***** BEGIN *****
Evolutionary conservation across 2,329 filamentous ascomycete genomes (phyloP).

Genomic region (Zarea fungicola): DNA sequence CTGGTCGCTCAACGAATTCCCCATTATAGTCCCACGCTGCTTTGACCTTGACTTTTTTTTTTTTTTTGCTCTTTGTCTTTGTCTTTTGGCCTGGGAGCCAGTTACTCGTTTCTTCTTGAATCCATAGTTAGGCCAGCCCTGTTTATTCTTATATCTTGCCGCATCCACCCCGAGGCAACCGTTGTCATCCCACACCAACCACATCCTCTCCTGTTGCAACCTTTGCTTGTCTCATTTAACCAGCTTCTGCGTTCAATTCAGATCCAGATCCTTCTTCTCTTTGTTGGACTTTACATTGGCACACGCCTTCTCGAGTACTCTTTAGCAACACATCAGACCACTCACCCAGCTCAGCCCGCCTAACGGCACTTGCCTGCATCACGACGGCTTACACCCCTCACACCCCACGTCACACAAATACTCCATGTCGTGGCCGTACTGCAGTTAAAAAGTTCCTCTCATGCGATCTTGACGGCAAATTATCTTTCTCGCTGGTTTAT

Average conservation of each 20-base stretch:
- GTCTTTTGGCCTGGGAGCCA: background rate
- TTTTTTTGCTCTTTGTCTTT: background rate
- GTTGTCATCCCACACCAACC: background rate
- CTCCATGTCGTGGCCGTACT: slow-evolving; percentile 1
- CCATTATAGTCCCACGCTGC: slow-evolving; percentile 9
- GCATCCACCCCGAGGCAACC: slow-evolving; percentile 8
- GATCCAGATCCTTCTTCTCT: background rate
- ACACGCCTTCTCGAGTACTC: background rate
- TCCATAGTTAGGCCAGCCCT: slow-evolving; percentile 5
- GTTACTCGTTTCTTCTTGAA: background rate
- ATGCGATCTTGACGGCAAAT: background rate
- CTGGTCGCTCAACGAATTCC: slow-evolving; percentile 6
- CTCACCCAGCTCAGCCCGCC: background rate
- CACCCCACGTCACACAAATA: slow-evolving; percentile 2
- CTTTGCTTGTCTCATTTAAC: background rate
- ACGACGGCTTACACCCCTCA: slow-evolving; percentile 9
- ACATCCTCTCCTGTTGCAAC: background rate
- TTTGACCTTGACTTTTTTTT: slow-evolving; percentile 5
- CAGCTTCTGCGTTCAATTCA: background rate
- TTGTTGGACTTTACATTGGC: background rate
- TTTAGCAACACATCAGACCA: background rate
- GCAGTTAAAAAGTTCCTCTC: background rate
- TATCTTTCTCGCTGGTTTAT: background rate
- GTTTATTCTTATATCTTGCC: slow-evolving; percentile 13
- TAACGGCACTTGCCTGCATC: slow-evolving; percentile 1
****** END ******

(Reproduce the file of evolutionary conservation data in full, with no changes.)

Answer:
Evolutionary conservation across 2,329 filamentous ascomycete genomes (phyloP).

Genomic region (Zarea fungicola): DNA sequence CTGGTCGCTCAACGAATTCCCCATTATAGTCCCACGCTGCTTTGACCTTGACTTTTTTTTTTTTTTTGCTCTTTGTCTTTGTCTTTTGGCCTGGGAGCCAGTTACTCGTTTCTTCTTGAATCCATAGTTAGGCCAGCCCTGTTTATTCTTATATCTTGCCGCATCCACCCCGAGGCAACCGTTGTCATCCCACACCAACCACATCCTCTCCTGTTGCAACCTTTGCTTGTCTCATTTAACCAGCTTCTGCGTTCAATTCAGATCCAGATCCTTCTTCTCTTTGTTGGACTTTACATTGGCACACGCCTTCTCGAGTACTCTTTAGCAACACATCAGACCACTCACCCAGCTCAGCCCGCCTAACGGCACTTGCCTGCATCACGACGGCTTACACCCCTCACACCCCACGTCACACAAATACTCCATGTCGTGGCCGTACTGCAGTTAAAAAGTTCCTCTCATGCGATCTTGACGGCAAATTATCTTTCTCGCTGGTTTAT

Average conservation of each 20-base stretch:
- GTCTTTTGGCCTGGGAGCCA: background rate
- TTTTTTTGCTCTTTGTCTTT: background rate
- GTTGTCATCCCACACCAACC: background rate
- CTCCATGTCGTGGCCGTACT: slow-evolving; percentile 1
- CCATTATAGTCCCACGCTGC: slow-evolving; percentile 9
- GCATCCACCCCGAGGCAACC: slow-evolving; percentile 8
- GATCCAGATCCTTCTTCTCT: background rate
- ACACGCCTTCTCGAGTACTC: background rate
- TCCATAGTTAGGCCAGCCCT: slow-evolving; percentile 5
- GTTACTCGTTTCTTCTTGAA: background rate
- ATGCGATCTTGACGGCAAAT: background rate
- CTGGTCGCTCAACGAATTCC: slow-evolving; percentile 6
- CTCACCCAGCTCAGCCCGCC: background rate
- CACCCCACGTCACACAAATA: slow-evolving; percentile 2
- CTTTGCTTGTCTCATTTAAC: background rate
- ACGACGGCTTACACCCCTCA: slow-evolving; percentile 9
- ACATCCTCTCCTGTTGCAAC: background rate
- TTTGACCTTGACTTTTTTTT: slow-evolving; percentile 5
- CAGCTTCTGCGTTCAATTCA: background rate
- TTGTTGGACTTTACATTGGC: background rate
- TTTAGCAACACATCAGACCA: background rate
- GCAGTTAAAAAGTTCCTCTC: background rate
- TATCTTTCTCGCTGGTTTAT: background rate
- GTTTATTCTTATATCTTGCC: slow-evolving; percentile 13
- TAACGGCACTTGCCTGCATC: slow-evolving; percentile 1